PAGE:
The production of The Mountaintop depicts a series of fictional events that happened during the night before well-known Martin Luther King Jr. was assassinated. Katori Hall created this playwright using documentary facts and incorporates an imaginative spin into it. “The Mountaintop,” was taken place during the Civil rights era, and shows how King spent his final night in the Lorraine Motel, working and preparing for his speech. He encounters an outspoken maid Camae, and a relationship builds between them throughout the play. The production shows King’s final thoughts, and fears that may have been taken place during his last night alive. The director portrayed a side of Martin Luther King Jr. that is not the typical image shown to the public. The play also had a mystical twist that gave a powerful message to the audience. The setting, costumes, directing, and acting were presented very well in this production.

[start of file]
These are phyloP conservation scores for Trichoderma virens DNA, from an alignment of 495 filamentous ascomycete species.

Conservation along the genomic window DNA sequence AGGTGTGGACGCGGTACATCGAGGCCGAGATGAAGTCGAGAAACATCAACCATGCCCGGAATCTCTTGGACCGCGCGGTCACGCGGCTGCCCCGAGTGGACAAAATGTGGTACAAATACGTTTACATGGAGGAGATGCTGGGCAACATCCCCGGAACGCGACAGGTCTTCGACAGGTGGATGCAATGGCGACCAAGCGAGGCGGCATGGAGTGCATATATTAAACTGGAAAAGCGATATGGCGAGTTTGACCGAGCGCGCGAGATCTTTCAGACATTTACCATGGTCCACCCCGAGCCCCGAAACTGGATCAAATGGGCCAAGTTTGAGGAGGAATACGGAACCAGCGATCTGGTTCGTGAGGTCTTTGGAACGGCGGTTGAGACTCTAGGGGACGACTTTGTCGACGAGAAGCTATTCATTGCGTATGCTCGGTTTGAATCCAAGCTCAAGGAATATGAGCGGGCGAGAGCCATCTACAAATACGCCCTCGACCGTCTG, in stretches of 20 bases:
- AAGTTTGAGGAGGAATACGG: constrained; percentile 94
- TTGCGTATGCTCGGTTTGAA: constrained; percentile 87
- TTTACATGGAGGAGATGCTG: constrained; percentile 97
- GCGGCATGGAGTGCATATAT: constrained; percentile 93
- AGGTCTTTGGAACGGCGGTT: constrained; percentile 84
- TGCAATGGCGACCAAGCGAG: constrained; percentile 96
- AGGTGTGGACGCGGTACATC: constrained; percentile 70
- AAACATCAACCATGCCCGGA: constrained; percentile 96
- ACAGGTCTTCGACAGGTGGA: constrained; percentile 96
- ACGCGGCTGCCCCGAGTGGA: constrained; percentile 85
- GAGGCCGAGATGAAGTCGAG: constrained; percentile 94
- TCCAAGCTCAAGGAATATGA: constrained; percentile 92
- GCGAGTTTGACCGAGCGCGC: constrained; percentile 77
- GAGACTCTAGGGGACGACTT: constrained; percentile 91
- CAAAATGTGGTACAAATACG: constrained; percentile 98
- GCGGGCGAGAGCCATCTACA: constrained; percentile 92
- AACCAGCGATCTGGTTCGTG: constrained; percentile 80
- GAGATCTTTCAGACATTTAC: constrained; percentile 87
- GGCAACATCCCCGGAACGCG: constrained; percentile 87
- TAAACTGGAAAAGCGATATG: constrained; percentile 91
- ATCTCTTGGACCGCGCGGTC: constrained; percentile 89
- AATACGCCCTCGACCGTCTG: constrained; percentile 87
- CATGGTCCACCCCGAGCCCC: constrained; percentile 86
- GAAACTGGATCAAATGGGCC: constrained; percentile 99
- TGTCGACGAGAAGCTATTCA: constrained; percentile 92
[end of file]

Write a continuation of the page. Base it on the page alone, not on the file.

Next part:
The entire production was taken place in the Lorrain Motel, where King was murdered. The scenery was very realistic, it looked like an actually hotel room by every detail, including the two beds, desk, lamp, curtains, and even a bathroom. The play started off on a stormy night, the sound contributed to the atmosphere by adding the audio effects of rain and thunder. Whenever the motel door opened, the audience can see the realistic effects of rain pouring down.
The costumes used in the production were suitable for the two main characters. King wore a suit signifying that he just came from an important occasion. Camae’s maid uniform resembled the fabrics that women wore around that time period with a flat collar, light blue dress, and also a shorter length to appeal more attractive to men.
The play begins when Martin Luther King Jr. arrives at the motel on a stormy night. He has come from delivering his famous speech and is struggling with the material to include in his next one. A young outspoken maid arrives that’s very flirtatious and starts conversing with King. The audience can feel the chemistry that builds, and even the Nytimes article states that there is an “ineffable sense...